UCSD biologists develop 'super-endurance' strain of mice
Biologists at the University of California, San Diego have transformed ordinary laboratory mice into the rodent equivalent of Olympic endurance athletes by deleting a gene that allows mammalian muscles to switch from aerobic to anaerobic metabolism when oxygen levels in the muscle run low.
In a paper that will appear in the August 24 issue of the online journal PLoS Biology, the scientists say the inability of these genetically modified mice to generate energy through anaerobic metabolism, the biochemical process used for short sprints or bursts of power, provides them instead with an extraordinary capacity for longer, sustained aerobic endurance exercise.
But while these endurance-enhanced mice can run and swim to exhaustion in laboratory tests for far longer periods than their normal counterparts, the scientists discovered that their super-endurance capabilities appear to be only temporary and come at a high price. After four days of exercise tests, the gene-doped endurance mice exhibited significantly more muscle damage and were unable to run or swim as long as their normal counterparts.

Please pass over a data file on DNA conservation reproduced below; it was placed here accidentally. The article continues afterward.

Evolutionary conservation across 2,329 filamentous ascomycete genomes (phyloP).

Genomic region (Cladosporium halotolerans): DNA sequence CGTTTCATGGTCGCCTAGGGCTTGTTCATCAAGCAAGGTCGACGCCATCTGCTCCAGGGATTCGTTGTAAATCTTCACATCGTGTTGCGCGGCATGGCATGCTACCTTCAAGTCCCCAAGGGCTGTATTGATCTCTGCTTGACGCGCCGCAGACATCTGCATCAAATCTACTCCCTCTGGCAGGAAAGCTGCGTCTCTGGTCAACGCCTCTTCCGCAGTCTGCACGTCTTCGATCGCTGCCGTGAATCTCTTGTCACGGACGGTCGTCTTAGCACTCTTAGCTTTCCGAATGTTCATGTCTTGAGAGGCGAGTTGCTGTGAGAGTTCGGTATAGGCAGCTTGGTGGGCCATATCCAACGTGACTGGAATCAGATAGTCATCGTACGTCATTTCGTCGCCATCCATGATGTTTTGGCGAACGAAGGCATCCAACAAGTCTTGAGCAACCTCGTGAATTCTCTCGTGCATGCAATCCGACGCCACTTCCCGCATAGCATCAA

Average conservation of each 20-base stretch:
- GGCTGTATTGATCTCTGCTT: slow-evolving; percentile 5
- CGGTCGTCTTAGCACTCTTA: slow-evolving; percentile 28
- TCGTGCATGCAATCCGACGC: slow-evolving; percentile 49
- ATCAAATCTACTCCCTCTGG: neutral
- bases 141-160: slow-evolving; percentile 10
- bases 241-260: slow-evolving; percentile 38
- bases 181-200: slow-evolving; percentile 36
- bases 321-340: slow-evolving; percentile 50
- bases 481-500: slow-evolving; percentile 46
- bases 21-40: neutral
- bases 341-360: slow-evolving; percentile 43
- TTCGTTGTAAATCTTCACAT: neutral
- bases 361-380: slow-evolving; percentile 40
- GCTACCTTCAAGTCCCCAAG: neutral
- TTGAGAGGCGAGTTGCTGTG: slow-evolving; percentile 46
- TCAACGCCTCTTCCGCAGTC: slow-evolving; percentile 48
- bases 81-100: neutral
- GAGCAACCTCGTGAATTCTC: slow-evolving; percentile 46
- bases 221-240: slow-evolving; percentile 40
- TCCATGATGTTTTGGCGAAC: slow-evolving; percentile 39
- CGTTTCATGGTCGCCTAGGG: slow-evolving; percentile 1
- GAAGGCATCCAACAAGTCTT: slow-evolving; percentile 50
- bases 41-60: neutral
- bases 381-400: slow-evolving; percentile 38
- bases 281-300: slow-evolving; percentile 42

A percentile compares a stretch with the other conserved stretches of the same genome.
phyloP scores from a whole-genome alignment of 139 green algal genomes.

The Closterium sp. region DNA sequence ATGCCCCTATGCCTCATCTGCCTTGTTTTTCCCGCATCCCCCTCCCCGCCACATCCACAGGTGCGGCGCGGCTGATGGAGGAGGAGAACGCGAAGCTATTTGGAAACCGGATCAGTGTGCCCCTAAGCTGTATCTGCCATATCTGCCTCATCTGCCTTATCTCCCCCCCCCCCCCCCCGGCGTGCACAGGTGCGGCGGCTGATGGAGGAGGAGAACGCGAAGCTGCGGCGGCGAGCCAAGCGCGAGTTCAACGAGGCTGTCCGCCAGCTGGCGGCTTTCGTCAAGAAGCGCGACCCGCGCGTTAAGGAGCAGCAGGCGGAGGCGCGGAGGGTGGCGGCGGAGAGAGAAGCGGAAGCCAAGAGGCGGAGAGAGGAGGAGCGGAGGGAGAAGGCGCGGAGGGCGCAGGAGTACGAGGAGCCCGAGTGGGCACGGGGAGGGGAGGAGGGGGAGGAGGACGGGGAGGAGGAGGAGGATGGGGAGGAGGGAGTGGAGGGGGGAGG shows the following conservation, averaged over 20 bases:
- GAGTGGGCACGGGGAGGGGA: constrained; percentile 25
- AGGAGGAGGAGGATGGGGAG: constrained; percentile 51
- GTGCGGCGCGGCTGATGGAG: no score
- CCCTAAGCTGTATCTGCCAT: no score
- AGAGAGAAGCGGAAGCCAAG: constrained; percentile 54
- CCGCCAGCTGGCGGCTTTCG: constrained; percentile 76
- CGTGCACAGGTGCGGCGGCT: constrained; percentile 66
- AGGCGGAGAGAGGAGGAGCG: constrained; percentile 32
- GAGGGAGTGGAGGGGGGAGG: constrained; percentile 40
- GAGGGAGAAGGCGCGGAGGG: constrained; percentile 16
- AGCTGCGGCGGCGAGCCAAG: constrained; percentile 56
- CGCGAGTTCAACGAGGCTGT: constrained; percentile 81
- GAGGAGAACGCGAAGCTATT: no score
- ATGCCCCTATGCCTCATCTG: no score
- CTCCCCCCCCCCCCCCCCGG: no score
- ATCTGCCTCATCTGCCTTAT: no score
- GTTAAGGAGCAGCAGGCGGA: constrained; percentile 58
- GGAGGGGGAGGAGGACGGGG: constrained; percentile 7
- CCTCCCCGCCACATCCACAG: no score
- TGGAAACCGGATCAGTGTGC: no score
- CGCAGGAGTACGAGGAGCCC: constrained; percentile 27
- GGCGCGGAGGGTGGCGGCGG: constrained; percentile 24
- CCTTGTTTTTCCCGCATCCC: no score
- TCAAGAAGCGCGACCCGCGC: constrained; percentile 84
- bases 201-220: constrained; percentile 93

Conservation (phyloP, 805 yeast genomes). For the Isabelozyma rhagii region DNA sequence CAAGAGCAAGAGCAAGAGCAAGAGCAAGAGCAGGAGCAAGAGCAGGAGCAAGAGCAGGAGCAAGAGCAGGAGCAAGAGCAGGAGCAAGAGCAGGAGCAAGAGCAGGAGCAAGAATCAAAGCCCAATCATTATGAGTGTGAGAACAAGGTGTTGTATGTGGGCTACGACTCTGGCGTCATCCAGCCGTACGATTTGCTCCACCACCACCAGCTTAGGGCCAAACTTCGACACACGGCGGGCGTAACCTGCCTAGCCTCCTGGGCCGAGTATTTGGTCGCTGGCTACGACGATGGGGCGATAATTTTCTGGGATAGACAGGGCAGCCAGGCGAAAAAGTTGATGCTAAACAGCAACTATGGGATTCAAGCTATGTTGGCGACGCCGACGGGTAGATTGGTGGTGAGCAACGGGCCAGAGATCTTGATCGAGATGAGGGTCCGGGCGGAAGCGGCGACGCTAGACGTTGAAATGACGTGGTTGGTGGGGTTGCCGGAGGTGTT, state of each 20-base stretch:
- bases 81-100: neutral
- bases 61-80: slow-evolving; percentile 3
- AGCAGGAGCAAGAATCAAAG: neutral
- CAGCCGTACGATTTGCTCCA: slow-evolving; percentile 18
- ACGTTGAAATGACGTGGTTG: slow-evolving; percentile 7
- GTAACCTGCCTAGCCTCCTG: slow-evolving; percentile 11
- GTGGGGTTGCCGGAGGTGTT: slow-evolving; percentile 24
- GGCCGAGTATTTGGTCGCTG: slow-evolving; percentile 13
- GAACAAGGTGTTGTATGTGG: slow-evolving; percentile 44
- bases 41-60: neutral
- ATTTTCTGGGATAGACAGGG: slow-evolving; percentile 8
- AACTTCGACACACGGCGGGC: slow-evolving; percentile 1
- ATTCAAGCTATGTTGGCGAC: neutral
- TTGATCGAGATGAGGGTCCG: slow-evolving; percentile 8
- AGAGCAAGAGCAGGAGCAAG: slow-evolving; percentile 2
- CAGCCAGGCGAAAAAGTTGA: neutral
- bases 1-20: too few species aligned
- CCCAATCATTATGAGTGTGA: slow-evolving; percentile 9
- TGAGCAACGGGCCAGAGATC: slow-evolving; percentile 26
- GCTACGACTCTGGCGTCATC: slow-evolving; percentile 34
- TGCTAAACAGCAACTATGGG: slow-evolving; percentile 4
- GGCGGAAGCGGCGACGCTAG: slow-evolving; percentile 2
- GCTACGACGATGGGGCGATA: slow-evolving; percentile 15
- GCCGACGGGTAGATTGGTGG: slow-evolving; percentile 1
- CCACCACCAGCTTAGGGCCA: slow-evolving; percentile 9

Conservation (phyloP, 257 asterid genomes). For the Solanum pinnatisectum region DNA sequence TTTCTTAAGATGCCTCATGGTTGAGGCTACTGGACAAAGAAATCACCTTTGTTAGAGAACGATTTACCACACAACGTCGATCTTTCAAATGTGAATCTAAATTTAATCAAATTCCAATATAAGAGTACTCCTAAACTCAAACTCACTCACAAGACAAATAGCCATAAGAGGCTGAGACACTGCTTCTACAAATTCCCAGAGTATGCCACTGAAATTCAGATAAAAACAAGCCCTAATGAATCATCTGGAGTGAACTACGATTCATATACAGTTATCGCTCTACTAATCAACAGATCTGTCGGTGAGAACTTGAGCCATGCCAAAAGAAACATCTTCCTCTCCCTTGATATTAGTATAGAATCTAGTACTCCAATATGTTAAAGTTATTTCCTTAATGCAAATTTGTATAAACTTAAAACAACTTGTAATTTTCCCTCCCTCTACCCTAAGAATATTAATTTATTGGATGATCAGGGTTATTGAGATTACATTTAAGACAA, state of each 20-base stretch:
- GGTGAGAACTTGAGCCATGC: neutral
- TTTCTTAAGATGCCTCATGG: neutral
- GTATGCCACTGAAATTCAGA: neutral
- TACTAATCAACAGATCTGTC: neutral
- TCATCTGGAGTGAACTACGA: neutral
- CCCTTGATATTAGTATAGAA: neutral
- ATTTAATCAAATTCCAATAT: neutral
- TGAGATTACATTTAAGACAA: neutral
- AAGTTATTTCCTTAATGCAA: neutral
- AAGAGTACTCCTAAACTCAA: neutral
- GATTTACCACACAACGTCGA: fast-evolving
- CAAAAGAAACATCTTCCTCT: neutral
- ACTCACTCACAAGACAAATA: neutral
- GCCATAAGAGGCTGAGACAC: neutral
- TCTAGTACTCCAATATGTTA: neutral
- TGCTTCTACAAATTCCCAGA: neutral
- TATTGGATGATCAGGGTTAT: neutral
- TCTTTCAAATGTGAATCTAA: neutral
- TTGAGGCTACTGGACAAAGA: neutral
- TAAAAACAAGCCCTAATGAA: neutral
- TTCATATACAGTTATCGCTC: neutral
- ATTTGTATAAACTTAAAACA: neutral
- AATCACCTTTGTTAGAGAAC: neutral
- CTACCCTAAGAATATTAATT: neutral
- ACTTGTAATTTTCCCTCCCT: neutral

"It's a double-edged sword," says Randall S. Johnson, a professor of biology at UCSD, who headed the study. "By changing the way skeletal muscles respond to low-oxygen levels, we've developed muscles that appear to be superiorly adapted or trained for long bouts of submaximal aerobic exercise. But these muscles also become damaged more easily than normal muscles during exercise and we don't know why."
The discovery not only has obvious importance for physiologists and others who study muscle metabolism to maximize human endurance. It should be of keen interest to medical researchers seeking treatments for human genetic disorders, such as McArdle's disease, whose sufferers tire quickly during exercise because they have an impaired ability to generate energy through anaerobic metabolism and experience soreness and pain after exercising because of the resulting muscle damage.